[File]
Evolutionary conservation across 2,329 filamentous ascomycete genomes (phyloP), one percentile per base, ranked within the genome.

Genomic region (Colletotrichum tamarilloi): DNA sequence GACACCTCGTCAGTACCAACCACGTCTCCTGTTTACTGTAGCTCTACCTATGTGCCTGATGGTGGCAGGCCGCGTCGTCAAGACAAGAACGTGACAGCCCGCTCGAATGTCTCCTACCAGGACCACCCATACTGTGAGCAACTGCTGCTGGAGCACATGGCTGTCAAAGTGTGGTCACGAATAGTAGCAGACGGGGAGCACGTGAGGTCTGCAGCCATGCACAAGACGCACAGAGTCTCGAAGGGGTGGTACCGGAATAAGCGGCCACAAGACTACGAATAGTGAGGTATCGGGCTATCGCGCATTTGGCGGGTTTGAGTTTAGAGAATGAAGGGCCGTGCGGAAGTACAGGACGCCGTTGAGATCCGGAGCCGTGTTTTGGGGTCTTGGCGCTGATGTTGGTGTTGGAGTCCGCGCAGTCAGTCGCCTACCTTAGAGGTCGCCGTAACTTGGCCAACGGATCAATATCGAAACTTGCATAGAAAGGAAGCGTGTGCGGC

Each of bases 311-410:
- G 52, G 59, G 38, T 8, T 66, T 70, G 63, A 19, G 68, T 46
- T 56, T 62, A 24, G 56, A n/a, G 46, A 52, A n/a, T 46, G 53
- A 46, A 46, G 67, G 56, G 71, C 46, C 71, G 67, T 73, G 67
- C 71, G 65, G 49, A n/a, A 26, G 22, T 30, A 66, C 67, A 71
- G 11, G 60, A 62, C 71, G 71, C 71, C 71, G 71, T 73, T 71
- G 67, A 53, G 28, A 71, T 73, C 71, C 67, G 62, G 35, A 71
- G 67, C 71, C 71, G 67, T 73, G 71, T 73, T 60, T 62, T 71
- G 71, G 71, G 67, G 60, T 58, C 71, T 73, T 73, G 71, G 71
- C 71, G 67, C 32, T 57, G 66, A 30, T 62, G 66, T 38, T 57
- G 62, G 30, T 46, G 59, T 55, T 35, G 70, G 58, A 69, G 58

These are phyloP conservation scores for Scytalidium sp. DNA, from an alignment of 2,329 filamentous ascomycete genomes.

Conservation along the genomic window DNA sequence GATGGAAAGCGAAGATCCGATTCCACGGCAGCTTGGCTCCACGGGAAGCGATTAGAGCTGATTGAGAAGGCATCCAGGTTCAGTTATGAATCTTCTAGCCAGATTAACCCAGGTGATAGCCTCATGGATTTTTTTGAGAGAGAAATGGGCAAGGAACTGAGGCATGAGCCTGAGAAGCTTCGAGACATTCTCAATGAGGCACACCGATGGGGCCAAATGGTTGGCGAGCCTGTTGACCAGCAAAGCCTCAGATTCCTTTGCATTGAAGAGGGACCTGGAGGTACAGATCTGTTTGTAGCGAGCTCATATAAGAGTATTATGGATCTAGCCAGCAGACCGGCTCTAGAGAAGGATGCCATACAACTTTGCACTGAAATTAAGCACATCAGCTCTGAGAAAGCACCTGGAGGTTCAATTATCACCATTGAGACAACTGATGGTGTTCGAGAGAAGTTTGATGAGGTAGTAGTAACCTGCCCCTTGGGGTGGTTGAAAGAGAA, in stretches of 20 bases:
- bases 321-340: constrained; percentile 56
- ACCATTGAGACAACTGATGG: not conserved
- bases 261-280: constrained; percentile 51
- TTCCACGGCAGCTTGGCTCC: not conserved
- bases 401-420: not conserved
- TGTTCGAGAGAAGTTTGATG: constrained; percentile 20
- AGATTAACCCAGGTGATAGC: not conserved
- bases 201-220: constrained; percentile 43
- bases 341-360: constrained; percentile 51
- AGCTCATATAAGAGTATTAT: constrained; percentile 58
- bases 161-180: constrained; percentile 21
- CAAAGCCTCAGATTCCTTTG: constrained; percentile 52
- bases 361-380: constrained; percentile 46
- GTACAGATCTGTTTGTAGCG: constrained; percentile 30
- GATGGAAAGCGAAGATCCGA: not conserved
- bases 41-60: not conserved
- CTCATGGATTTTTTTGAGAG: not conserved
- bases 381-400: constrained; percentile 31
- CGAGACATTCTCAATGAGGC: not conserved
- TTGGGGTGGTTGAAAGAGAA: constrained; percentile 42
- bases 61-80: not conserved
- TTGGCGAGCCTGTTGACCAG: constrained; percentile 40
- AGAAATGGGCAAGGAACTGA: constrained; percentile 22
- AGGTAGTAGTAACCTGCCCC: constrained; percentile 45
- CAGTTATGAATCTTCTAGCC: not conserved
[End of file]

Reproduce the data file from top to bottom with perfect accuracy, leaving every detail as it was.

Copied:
Evolutionary conservation across 2,329 filamentous ascomycete genomes (phyloP), one percentile per base, ranked within the genome.

Genomic region (Colletotrichum tamarilloi): DNA sequence GACACCTCGTCAGTACCAACCACGTCTCCTGTTTACTGTAGCTCTACCTATGTGCCTGATGGTGGCAGGCCGCGTCGTCAAGACAAGAACGTGACAGCCCGCTCGAATGTCTCCTACCAGGACCACCCATACTGTGAGCAACTGCTGCTGGAGCACATGGCTGTCAAAGTGTGGTCACGAATAGTAGCAGACGGGGAGCACGTGAGGTCTGCAGCCATGCACAAGACGCACAGAGTCTCGAAGGGGTGGTACCGGAATAAGCGGCCACAAGACTACGAATAGTGAGGTATCGGGCTATCGCGCATTTGGCGGGTTTGAGTTTAGAGAATGAAGGGCCGTGCGGAAGTACAGGACGCCGTTGAGATCCGGAGCCGTGTTTTGGGGTCTTGGCGCTGATGTTGGTGTTGGAGTCCGCGCAGTCAGTCGCCTACCTTAGAGGTCGCCGTAACTTGGCCAACGGATCAATATCGAAACTTGCATAGAAAGGAAGCGTGTGCGGC

Each of bases 311-410:
- G 52, G 59, G 38, T 8, T 66, T 70, G 63, A 19, G 68, T 46
- T 56, T 62, A 24, G 56, A n/a, G 46, A 52, A n/a, T 46, G 53
- A 46, A 46, G 67, G 56, G 71, C 46, C 71, G 67, T 73, G 67
- C 71, G 65, G 49, A n/a, A 26, G 22, T 30, A 66, C 67, A 71
- G 11, G 60, A 62, C 71, G 71, C 71, C 71, G 71, T 73, T 71
- G 67, A 53, G 28, A 71, T 73, C 71, C 67, G 62, G 35, A 71
- G 67, C 71, C 71, G 67, T 73, G 71, T 73, T 60, T 62, T 71
- G 71, G 71, G 67, G 60, T 58, C 71, T 73, T 73, G 71, G 71
- C 71, G 67, C 32, T 57, G 66, A 30, T 62, G 66, T 38, T 57
- G 62, G 30, T 46, G 59, T 55, T 35, G 70, G 58, A 69, G 58

These are phyloP conservation scores for Scytalidium sp. DNA, from an alignment of 2,329 filamentous ascomycete genomes.

Conservation along the genomic window DNA sequence GATGGAAAGCGAAGATCCGATTCCACGGCAGCTTGGCTCCACGGGAAGCGATTAGAGCTGATTGAGAAGGCATCCAGGTTCAGTTATGAATCTTCTAGCCAGATTAACCCAGGTGATAGCCTCATGGATTTTTTTGAGAGAGAAATGGGCAAGGAACTGAGGCATGAGCCTGAGAAGCTTCGAGACATTCTCAATGAGGCACACCGATGGGGCCAAATGGTTGGCGAGCCTGTTGACCAGCAAAGCCTCAGATTCCTTTGCATTGAAGAGGGACCTGGAGGTACAGATCTGTTTGTAGCGAGCTCATATAAGAGTATTATGGATCTAGCCAGCAGACCGGCTCTAGAGAAGGATGCCATACAACTTTGCACTGAAATTAAGCACATCAGCTCTGAGAAAGCACCTGGAGGTTCAATTATCACCATTGAGACAACTGATGGTGTTCGAGAGAAGTTTGATGAGGTAGTAGTAACCTGCCCCTTGGGGTGGTTGAAAGAGAA, in stretches of 20 bases:
- bases 321-340: constrained; percentile 56
- ACCATTGAGACAACTGATGG: not conserved
- bases 261-280: constrained; percentile 51
- TTCCACGGCAGCTTGGCTCC: not conserved
- bases 401-420: not conserved
- TGTTCGAGAGAAGTTTGATG: constrained; percentile 20
- AGATTAACCCAGGTGATAGC: not conserved
- bases 201-220: constrained; percentile 43
- bases 341-360: constrained; percentile 51
- AGCTCATATAAGAGTATTAT: constrained; percentile 58
- bases 161-180: constrained; percentile 21
- CAAAGCCTCAGATTCCTTTG: constrained; percentile 52
- bases 361-380: constrained; percentile 46
- GTACAGATCTGTTTGTAGCG: constrained; percentile 30
- GATGGAAAGCGAAGATCCGA: not conserved
- bases 41-60: not conserved
- CTCATGGATTTTTTTGAGAG: not conserved
- bases 381-400: constrained; percentile 31
- CGAGACATTCTCAATGAGGC: not conserved
- TTGGGGTGGTTGAAAGAGAA: constrained; percentile 42
- bases 61-80: not conserved
- TTGGCGAGCCTGTTGACCAG: constrained; percentile 40
- AGAAATGGGCAAGGAACTGA: constrained; percentile 22
- AGGTAGTAGTAACCTGCCCC: constrained; percentile 45
- CAGTTATGAATCTTCTAGCC: not conserved